New to the web platform in October

Discover some of the interesting features that landed in stable and beta web browsers during October 2022.

Stable browser releases

In October, Firefox 106, Chrome 107, and Safari 16.1 became stable. Let's take a look at what this means for the web platform.

Animation of grid tracks

Thanks to the work of our contributors at Microsoft, Chrome is now able to interpolate grid-template-columns and grid-template-rows values. This means that grid layouts can smoothly transition between states, instead of snapping at the halfway point of an animation or transition.

Hover over the avatars to see the animation. This example is from the article CSS animated grid layouts, where you can find out more.

Browser Support

  • 107
  • 107
  • 66
  • 16

Additions to getDisplayMedia()

Also in Chrome are some additions to getDisplayMedia() that aim to prevent accidental oversharing when screen sharing.

  • The displaySurface option can indicate that the web app prefers to offer a specific display surface type (tabs, windows, or screens).
  • The surfaceSwitching option indicates whether Chrome should allow the user to dynamically switch between shared tabs.
  • The selfBrowserSurface option can be used to prevent the user from sharing the current tab. This avoids the "hall of mirrors" effect.
  • The systemAudio option ensures Chrome only offers relevant audio-capture to the user.

Safari 16.1 also includes support for getDisplayMedia, adding support for capturing a specific Safari window.

Testing for support of font technology and features from CSS

Firefox has added the font-tech() and font-format() functions to feature queries with @supports. The following example tests for support of COLRv1 fonts.

@supports font-tech(color-COLRv1) {


You can find more examples on MDN.

Scroll to text fragment

Safari 16.1 includes support for scroll to text fragment which adds support for navigating to a URL with a particular text fragment specified.

AVIF support

Safari 16 included support for still AVIF images, Safari 16.1 includes support for animated AVIF images on macOS Ventura, iOS 16, and iPadOS 16.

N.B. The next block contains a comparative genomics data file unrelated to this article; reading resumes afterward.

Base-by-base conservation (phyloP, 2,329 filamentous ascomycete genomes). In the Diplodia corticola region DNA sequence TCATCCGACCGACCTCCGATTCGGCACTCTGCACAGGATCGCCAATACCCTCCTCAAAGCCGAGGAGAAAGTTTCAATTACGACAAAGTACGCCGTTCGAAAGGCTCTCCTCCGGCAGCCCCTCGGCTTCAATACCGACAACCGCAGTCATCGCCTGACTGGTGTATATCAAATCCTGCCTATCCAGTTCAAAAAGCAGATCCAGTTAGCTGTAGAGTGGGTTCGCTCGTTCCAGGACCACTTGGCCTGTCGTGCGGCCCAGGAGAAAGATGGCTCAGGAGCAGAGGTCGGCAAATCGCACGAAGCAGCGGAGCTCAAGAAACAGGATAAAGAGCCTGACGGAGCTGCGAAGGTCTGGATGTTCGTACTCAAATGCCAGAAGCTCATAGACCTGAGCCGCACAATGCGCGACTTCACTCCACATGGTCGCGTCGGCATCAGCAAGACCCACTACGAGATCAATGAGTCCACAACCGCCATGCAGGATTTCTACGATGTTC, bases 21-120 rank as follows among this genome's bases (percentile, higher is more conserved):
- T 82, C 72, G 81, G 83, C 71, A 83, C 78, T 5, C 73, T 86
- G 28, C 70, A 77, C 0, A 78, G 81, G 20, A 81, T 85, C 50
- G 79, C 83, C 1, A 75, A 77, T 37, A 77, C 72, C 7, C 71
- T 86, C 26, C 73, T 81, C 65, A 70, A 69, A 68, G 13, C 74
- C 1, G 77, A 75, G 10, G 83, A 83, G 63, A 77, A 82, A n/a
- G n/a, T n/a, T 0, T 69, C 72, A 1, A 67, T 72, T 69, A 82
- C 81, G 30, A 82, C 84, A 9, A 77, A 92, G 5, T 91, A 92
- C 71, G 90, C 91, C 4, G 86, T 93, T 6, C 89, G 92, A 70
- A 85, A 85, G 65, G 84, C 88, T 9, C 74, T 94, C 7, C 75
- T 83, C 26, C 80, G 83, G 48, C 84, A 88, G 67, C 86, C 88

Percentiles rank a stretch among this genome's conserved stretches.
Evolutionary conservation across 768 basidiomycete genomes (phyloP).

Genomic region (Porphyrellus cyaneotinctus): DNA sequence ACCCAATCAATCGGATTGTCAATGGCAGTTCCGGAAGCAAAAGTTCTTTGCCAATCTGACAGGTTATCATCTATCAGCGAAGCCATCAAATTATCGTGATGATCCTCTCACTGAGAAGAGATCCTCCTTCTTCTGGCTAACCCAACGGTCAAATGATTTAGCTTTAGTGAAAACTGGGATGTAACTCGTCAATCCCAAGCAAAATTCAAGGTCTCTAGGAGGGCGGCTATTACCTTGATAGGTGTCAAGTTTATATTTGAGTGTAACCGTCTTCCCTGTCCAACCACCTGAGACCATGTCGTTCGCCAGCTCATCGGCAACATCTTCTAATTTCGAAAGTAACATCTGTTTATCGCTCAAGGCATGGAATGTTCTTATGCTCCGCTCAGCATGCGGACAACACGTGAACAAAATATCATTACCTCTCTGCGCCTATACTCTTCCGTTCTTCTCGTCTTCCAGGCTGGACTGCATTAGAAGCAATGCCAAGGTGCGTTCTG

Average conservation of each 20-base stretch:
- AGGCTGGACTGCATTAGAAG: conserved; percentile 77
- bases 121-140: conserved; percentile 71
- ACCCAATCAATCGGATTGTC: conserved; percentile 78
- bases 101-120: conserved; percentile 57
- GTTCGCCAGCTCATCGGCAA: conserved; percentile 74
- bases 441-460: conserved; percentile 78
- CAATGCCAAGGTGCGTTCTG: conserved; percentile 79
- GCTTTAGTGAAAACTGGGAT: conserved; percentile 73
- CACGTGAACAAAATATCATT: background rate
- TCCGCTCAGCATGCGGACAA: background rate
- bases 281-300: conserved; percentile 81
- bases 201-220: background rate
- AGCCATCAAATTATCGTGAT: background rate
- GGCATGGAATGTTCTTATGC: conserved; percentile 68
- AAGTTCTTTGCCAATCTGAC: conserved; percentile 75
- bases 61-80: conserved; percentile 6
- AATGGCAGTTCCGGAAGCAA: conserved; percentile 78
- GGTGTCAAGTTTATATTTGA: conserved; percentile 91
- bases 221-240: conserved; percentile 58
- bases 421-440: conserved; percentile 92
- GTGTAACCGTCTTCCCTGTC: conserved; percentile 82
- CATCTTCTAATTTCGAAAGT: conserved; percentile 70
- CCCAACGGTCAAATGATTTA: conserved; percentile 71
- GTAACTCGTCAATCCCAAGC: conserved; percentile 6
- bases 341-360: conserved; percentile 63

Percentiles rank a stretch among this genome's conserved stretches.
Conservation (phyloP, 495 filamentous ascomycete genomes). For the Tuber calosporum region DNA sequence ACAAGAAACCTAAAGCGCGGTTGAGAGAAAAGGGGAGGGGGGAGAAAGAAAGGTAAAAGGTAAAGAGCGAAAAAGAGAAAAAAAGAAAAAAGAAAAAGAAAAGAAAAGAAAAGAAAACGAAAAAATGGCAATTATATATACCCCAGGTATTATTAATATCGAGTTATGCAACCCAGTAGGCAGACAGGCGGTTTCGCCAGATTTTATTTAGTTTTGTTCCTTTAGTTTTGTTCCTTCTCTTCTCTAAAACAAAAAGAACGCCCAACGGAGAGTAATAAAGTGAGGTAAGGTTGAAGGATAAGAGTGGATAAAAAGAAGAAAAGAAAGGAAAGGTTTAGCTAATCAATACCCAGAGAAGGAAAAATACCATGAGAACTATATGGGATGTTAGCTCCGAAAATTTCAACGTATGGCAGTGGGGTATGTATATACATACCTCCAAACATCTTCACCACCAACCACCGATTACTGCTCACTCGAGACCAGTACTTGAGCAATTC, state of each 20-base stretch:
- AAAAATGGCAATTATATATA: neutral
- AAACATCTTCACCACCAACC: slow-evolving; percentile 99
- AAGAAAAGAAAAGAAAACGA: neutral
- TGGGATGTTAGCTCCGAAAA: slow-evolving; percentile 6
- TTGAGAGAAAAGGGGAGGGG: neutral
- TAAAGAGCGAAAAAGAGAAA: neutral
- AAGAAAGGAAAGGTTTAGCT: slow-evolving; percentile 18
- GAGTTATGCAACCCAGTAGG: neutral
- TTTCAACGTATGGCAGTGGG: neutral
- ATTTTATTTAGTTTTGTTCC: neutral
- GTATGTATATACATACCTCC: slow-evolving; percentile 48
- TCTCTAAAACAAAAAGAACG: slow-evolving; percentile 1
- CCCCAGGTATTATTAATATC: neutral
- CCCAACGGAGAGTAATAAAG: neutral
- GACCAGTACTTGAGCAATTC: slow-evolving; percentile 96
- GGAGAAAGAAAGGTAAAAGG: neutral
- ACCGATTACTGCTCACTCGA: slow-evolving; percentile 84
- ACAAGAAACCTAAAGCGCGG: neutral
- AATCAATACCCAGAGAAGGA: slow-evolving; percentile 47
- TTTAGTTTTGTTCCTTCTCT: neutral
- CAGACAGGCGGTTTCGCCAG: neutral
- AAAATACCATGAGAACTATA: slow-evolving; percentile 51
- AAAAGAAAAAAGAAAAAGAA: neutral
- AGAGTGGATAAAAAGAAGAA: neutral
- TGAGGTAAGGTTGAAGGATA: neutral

Web Push for Safari

Safari 16.1 brings Web Push support to Safari on macOS Ventura. This uses the Push API and Notifications API, you can read more about this in the article Meet Web Push. Web Push landing in Safari means that it is now available across all three major engines.

Beta browser releases

Beta browser versions give you a preview of things that will be in the next stable version of the browser. It's a great time to test new features, or removals, that could impact your site before the world gets that release. New betas this month are Chrome 108, Firefox 107, and Safari 16.2.

Chrome 108 includes support for the avoid value of the CSS fragmentation properties break-before, break-after, and break-inside when printing. This value tell the browser to avoid breaking before, after or inside the element it is applied to. For example, the following CSS avoids a figure being broken at a page break.

figure {
    break-inside: avoid;

Chrome 108 starts to roll out a change to the way overflow behaves on replaced elements, which may cause visual changes in some circumstances. Read the article A change to overflow on replaced elements in CSS for more details and to see how to address any issues you see.

There's a change to how the Layout Viewport behaves in Chrome on Android when the on-screen keyboard is shown. Read Prepare for viewport resize behavior changes coming to Chrome on Android to learn more and find out how to prepare for this shipping to stable next month.

Also in Chrome are the new CSS Viewport Units. These include small (svw, svh, svi, svb, svmin, svmax), large (lvw, lvh, lvi, lvb, lvmin, lvmax), dynamic (dvw, dvh, dvi, dvb, dvmin, dvmax), and logical (vi, vb) units. These units are already implemented in Firefox and Safari.

Firefox 107 enables COLRv1 font support, joining Chrome in supporting this font technology. Also in fonts, Chrome 108 adds support for the font-tech() and font-format() functions to feature queries with @supports.

Firefox also adds contain-intrinsic-size support, joining Chrome to make two browsers with support for this feature.

Safari 16.2 Beta includes a bunch of CSS fixes including sizing and scroll snap.

Part of the New to the web series